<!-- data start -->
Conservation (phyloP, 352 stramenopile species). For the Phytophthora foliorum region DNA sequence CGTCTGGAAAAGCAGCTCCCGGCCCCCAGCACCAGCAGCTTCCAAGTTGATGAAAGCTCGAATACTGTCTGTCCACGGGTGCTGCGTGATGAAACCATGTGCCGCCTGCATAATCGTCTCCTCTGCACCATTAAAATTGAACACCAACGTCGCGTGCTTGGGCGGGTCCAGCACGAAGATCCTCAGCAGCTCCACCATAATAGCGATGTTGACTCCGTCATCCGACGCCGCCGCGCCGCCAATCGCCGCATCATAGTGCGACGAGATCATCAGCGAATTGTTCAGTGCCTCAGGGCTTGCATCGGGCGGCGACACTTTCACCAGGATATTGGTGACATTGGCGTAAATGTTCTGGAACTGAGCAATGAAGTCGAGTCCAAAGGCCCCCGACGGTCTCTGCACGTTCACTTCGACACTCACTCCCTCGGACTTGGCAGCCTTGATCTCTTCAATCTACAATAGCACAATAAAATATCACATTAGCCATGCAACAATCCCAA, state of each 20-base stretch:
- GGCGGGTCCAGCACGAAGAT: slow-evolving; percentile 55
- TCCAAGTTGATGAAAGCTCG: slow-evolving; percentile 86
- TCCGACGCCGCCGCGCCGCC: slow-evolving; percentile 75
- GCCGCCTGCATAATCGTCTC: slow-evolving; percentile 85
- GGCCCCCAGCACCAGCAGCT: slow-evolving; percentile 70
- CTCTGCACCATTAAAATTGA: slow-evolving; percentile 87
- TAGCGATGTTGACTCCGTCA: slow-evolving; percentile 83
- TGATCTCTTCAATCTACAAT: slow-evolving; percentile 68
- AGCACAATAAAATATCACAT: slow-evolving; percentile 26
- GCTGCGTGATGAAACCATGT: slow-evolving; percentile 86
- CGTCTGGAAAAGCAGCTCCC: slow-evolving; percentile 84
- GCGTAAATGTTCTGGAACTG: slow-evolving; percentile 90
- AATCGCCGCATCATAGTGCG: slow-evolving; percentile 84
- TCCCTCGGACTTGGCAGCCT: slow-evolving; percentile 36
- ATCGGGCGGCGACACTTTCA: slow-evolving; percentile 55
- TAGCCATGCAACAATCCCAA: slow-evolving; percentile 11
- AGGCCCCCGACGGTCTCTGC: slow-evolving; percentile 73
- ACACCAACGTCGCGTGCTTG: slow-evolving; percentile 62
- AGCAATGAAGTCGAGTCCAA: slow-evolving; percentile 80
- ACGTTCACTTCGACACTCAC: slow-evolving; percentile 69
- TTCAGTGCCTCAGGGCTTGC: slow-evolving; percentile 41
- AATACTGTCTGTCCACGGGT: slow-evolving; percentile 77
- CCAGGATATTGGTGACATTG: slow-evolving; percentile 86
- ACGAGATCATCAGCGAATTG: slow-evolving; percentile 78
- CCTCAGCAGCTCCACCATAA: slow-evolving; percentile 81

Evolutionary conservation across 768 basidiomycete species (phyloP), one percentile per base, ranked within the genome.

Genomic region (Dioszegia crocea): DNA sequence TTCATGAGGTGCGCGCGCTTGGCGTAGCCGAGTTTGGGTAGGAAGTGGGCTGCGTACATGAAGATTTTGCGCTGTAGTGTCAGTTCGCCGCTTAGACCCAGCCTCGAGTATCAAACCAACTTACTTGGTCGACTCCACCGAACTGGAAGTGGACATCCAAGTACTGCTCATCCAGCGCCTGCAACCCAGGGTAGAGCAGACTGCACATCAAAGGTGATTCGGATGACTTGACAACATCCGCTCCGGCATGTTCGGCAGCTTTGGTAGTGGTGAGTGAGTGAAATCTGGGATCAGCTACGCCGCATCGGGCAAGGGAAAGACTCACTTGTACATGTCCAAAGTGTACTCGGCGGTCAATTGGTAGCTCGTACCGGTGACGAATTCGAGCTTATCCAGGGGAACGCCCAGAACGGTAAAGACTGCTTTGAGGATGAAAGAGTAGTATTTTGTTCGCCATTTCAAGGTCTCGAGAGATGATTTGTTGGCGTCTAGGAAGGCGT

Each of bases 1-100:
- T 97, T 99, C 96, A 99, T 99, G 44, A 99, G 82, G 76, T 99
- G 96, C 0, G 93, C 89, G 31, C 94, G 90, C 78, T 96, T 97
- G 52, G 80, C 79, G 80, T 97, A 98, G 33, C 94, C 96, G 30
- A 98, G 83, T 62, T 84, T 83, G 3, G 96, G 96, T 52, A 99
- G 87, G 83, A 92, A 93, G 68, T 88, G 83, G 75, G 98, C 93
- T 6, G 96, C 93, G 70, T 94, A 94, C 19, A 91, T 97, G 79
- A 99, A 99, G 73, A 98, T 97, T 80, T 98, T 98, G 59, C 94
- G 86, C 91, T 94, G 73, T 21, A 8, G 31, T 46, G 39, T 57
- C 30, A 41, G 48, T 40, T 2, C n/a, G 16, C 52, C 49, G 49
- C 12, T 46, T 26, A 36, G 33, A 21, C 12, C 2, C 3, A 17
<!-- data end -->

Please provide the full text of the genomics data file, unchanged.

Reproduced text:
Conservation (phyloP, 352 stramenopile species). For the Phytophthora foliorum region DNA sequence CGTCTGGAAAAGCAGCTCCCGGCCCCCAGCACCAGCAGCTTCCAAGTTGATGAAAGCTCGAATACTGTCTGTCCACGGGTGCTGCGTGATGAAACCATGTGCCGCCTGCATAATCGTCTCCTCTGCACCATTAAAATTGAACACCAACGTCGCGTGCTTGGGCGGGTCCAGCACGAAGATCCTCAGCAGCTCCACCATAATAGCGATGTTGACTCCGTCATCCGACGCCGCCGCGCCGCCAATCGCCGCATCATAGTGCGACGAGATCATCAGCGAATTGTTCAGTGCCTCAGGGCTTGCATCGGGCGGCGACACTTTCACCAGGATATTGGTGACATTGGCGTAAATGTTCTGGAACTGAGCAATGAAGTCGAGTCCAAAGGCCCCCGACGGTCTCTGCACGTTCACTTCGACACTCACTCCCTCGGACTTGGCAGCCTTGATCTCTTCAATCTACAATAGCACAATAAAATATCACATTAGCCATGCAACAATCCCAA, state of each 20-base stretch:
- GGCGGGTCCAGCACGAAGAT: slow-evolving; percentile 55
- TCCAAGTTGATGAAAGCTCG: slow-evolving; percentile 86
- TCCGACGCCGCCGCGCCGCC: slow-evolving; percentile 75
- GCCGCCTGCATAATCGTCTC: slow-evolving; percentile 85
- GGCCCCCAGCACCAGCAGCT: slow-evolving; percentile 70
- CTCTGCACCATTAAAATTGA: slow-evolving; percentile 87
- TAGCGATGTTGACTCCGTCA: slow-evolving; percentile 83
- TGATCTCTTCAATCTACAAT: slow-evolving; percentile 68
- AGCACAATAAAATATCACAT: slow-evolving; percentile 26
- GCTGCGTGATGAAACCATGT: slow-evolving; percentile 86
- CGTCTGGAAAAGCAGCTCCC: slow-evolving; percentile 84
- GCGTAAATGTTCTGGAACTG: slow-evolving; percentile 90
- AATCGCCGCATCATAGTGCG: slow-evolving; percentile 84
- TCCCTCGGACTTGGCAGCCT: slow-evolving; percentile 36
- ATCGGGCGGCGACACTTTCA: slow-evolving; percentile 55
- TAGCCATGCAACAATCCCAA: slow-evolving; percentile 11
- AGGCCCCCGACGGTCTCTGC: slow-evolving; percentile 73
- ACACCAACGTCGCGTGCTTG: slow-evolving; percentile 62
- AGCAATGAAGTCGAGTCCAA: slow-evolving; percentile 80
- ACGTTCACTTCGACACTCAC: slow-evolving; percentile 69
- TTCAGTGCCTCAGGGCTTGC: slow-evolving; percentile 41
- AATACTGTCTGTCCACGGGT: slow-evolving; percentile 77
- CCAGGATATTGGTGACATTG: slow-evolving; percentile 86
- ACGAGATCATCAGCGAATTG: slow-evolving; percentile 78
- CCTCAGCAGCTCCACCATAA: slow-evolving; percentile 81

Evolutionary conservation across 768 basidiomycete species (phyloP), one percentile per base, ranked within the genome.

Genomic region (Dioszegia crocea): DNA sequence TTCATGAGGTGCGCGCGCTTGGCGTAGCCGAGTTTGGGTAGGAAGTGGGCTGCGTACATGAAGATTTTGCGCTGTAGTGTCAGTTCGCCGCTTAGACCCAGCCTCGAGTATCAAACCAACTTACTTGGTCGACTCCACCGAACTGGAAGTGGACATCCAAGTACTGCTCATCCAGCGCCTGCAACCCAGGGTAGAGCAGACTGCACATCAAAGGTGATTCGGATGACTTGACAACATCCGCTCCGGCATGTTCGGCAGCTTTGGTAGTGGTGAGTGAGTGAAATCTGGGATCAGCTACGCCGCATCGGGCAAGGGAAAGACTCACTTGTACATGTCCAAAGTGTACTCGGCGGTCAATTGGTAGCTCGTACCGGTGACGAATTCGAGCTTATCCAGGGGAACGCCCAGAACGGTAAAGACTGCTTTGAGGATGAAAGAGTAGTATTTTGTTCGCCATTTCAAGGTCTCGAGAGATGATTTGTTGGCGTCTAGGAAGGCGT

Each of bases 1-100:
- T 97, T 99, C 96, A 99, T 99, G 44, A 99, G 82, G 76, T 99
- G 96, C 0, G 93, C 89, G 31, C 94, G 90, C 78, T 96, T 97
- G 52, G 80, C 79, G 80, T 97, A 98, G 33, C 94, C 96, G 30
- A 98, G 83, T 62, T 84, T 83, G 3, G 96, G 96, T 52, A 99
- G 87, G 83, A 92, A 93, G 68, T 88, G 83, G 75, G 98, C 93
- T 6, G 96, C 93, G 70, T 94, A 94, C 19, A 91, T 97, G 79
- A 99, A 99, G 73, A 98, T 97, T 80, T 98, T 98, G 59, C 94
- G 86, C 91, T 94, G 73, T 21, A 8, G 31, T 46, G 39, T 57
- C 30, A 41, G 48, T 40, T 2, C n/a, G 16, C 52, C 49, G 49
- C 12, T 46, T 26, A 36, G 33, A 21, C 12, C 2, C 3, A 17